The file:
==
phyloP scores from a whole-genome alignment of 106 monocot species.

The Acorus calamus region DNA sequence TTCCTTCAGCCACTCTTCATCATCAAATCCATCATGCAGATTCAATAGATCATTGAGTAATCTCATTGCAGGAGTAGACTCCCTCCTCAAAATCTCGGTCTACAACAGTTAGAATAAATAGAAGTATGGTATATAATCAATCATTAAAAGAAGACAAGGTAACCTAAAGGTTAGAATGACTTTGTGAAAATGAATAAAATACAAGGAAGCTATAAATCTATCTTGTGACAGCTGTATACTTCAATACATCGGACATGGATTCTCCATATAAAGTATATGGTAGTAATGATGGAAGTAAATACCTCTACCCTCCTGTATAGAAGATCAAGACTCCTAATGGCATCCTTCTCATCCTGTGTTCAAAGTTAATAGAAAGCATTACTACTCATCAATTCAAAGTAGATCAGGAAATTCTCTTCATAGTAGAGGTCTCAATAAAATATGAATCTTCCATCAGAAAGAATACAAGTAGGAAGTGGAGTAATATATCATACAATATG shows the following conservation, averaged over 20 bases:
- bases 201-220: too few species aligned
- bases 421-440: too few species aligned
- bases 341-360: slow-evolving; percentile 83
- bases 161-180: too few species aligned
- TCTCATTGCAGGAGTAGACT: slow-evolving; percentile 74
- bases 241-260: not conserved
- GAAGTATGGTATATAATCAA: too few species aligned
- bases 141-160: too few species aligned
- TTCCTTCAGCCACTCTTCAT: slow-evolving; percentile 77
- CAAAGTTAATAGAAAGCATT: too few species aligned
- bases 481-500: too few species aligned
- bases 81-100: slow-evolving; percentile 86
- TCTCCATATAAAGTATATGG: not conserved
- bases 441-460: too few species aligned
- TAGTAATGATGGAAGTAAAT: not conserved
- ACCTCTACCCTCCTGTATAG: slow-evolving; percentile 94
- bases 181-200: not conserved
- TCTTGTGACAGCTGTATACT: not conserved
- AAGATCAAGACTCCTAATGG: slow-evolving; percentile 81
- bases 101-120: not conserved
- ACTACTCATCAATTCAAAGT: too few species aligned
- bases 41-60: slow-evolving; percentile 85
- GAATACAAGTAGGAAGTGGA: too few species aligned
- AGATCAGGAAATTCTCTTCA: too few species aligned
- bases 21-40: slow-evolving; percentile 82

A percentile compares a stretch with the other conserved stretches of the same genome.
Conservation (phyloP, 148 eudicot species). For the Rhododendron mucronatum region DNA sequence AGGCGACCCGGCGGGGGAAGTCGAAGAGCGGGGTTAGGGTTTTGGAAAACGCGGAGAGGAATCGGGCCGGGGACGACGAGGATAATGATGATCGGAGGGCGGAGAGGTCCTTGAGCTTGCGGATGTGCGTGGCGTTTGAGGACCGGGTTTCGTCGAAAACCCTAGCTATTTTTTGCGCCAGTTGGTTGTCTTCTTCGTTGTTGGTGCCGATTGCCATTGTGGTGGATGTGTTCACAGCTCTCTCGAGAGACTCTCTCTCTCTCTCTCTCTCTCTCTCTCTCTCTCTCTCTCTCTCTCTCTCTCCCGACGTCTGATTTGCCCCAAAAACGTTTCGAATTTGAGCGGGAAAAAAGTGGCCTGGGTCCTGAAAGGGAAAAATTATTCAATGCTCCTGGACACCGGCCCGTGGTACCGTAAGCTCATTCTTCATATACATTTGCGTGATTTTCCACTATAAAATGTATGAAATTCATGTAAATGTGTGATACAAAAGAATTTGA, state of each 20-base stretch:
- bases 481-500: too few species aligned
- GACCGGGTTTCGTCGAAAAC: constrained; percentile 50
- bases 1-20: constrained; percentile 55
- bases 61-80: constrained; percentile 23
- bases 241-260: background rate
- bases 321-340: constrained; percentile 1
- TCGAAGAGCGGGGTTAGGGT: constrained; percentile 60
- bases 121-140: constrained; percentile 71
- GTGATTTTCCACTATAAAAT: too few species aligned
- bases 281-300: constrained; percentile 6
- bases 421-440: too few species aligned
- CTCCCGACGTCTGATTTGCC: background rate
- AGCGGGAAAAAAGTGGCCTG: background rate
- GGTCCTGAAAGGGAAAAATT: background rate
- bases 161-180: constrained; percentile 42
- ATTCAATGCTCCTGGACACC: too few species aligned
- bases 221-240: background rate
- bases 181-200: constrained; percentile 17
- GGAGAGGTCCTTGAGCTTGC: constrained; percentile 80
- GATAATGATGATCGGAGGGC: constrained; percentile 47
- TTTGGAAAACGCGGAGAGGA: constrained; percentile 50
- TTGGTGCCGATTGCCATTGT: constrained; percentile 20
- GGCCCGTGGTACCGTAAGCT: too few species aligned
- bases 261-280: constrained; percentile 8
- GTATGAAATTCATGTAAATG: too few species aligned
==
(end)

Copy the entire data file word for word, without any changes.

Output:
phyloP scores from a whole-genome alignment of 106 monocot species.

The Acorus calamus region DNA sequence TTCCTTCAGCCACTCTTCATCATCAAATCCATCATGCAGATTCAATAGATCATTGAGTAATCTCATTGCAGGAGTAGACTCCCTCCTCAAAATCTCGGTCTACAACAGTTAGAATAAATAGAAGTATGGTATATAATCAATCATTAAAAGAAGACAAGGTAACCTAAAGGTTAGAATGACTTTGTGAAAATGAATAAAATACAAGGAAGCTATAAATCTATCTTGTGACAGCTGTATACTTCAATACATCGGACATGGATTCTCCATATAAAGTATATGGTAGTAATGATGGAAGTAAATACCTCTACCCTCCTGTATAGAAGATCAAGACTCCTAATGGCATCCTTCTCATCCTGTGTTCAAAGTTAATAGAAAGCATTACTACTCATCAATTCAAAGTAGATCAGGAAATTCTCTTCATAGTAGAGGTCTCAATAAAATATGAATCTTCCATCAGAAAGAATACAAGTAGGAAGTGGAGTAATATATCATACAATATG shows the following conservation, averaged over 20 bases:
- bases 201-220: too few species aligned
- bases 421-440: too few species aligned
- bases 341-360: slow-evolving; percentile 83
- bases 161-180: too few species aligned
- TCTCATTGCAGGAGTAGACT: slow-evolving; percentile 74
- bases 241-260: not conserved
- GAAGTATGGTATATAATCAA: too few species aligned
- bases 141-160: too few species aligned
- TTCCTTCAGCCACTCTTCAT: slow-evolving; percentile 77
- CAAAGTTAATAGAAAGCATT: too few species aligned
- bases 481-500: too few species aligned
- bases 81-100: slow-evolving; percentile 86
- TCTCCATATAAAGTATATGG: not conserved
- bases 441-460: too few species aligned
- TAGTAATGATGGAAGTAAAT: not conserved
- ACCTCTACCCTCCTGTATAG: slow-evolving; percentile 94
- bases 181-200: not conserved
- TCTTGTGACAGCTGTATACT: not conserved
- AAGATCAAGACTCCTAATGG: slow-evolving; percentile 81
- bases 101-120: not conserved
- ACTACTCATCAATTCAAAGT: too few species aligned
- bases 41-60: slow-evolving; percentile 85
- GAATACAAGTAGGAAGTGGA: too few species aligned
- AGATCAGGAAATTCTCTTCA: too few species aligned
- bases 21-40: slow-evolving; percentile 82

A percentile compares a stretch with the other conserved stretches of the same genome.
Conservation (phyloP, 148 eudicot species). For the Rhododendron mucronatum region DNA sequence AGGCGACCCGGCGGGGGAAGTCGAAGAGCGGGGTTAGGGTTTTGGAAAACGCGGAGAGGAATCGGGCCGGGGACGACGAGGATAATGATGATCGGAGGGCGGAGAGGTCCTTGAGCTTGCGGATGTGCGTGGCGTTTGAGGACCGGGTTTCGTCGAAAACCCTAGCTATTTTTTGCGCCAGTTGGTTGTCTTCTTCGTTGTTGGTGCCGATTGCCATTGTGGTGGATGTGTTCACAGCTCTCTCGAGAGACTCTCTCTCTCTCTCTCTCTCTCTCTCTCTCTCTCTCTCTCTCTCTCTCTCTCCCGACGTCTGATTTGCCCCAAAAACGTTTCGAATTTGAGCGGGAAAAAAGTGGCCTGGGTCCTGAAAGGGAAAAATTATTCAATGCTCCTGGACACCGGCCCGTGGTACCGTAAGCTCATTCTTCATATACATTTGCGTGATTTTCCACTATAAAATGTATGAAATTCATGTAAATGTGTGATACAAAAGAATTTGA, state of each 20-base stretch:
- bases 481-500: too few species aligned
- GACCGGGTTTCGTCGAAAAC: constrained; percentile 50
- bases 1-20: constrained; percentile 55
- bases 61-80: constrained; percentile 23
- bases 241-260: background rate
- bases 321-340: constrained; percentile 1
- TCGAAGAGCGGGGTTAGGGT: constrained; percentile 60
- bases 121-140: constrained; percentile 71
- GTGATTTTCCACTATAAAAT: too few species aligned
- bases 281-300: constrained; percentile 6
- bases 421-440: too few species aligned
- CTCCCGACGTCTGATTTGCC: background rate
- AGCGGGAAAAAAGTGGCCTG: background rate
- GGTCCTGAAAGGGAAAAATT: background rate
- bases 161-180: constrained; percentile 42
- ATTCAATGCTCCTGGACACC: too few species aligned
- bases 221-240: background rate
- bases 181-200: constrained; percentile 17
- GGAGAGGTCCTTGAGCTTGC: constrained; percentile 80
- GATAATGATGATCGGAGGGC: constrained; percentile 47
- TTTGGAAAACGCGGAGAGGA: constrained; percentile 50
- TTGGTGCCGATTGCCATTGT: constrained; percentile 20
- GGCCCGTGGTACCGTAAGCT: too few species aligned
- bases 261-280: constrained; percentile 8
- GTATGAAATTCATGTAAATG: too few species aligned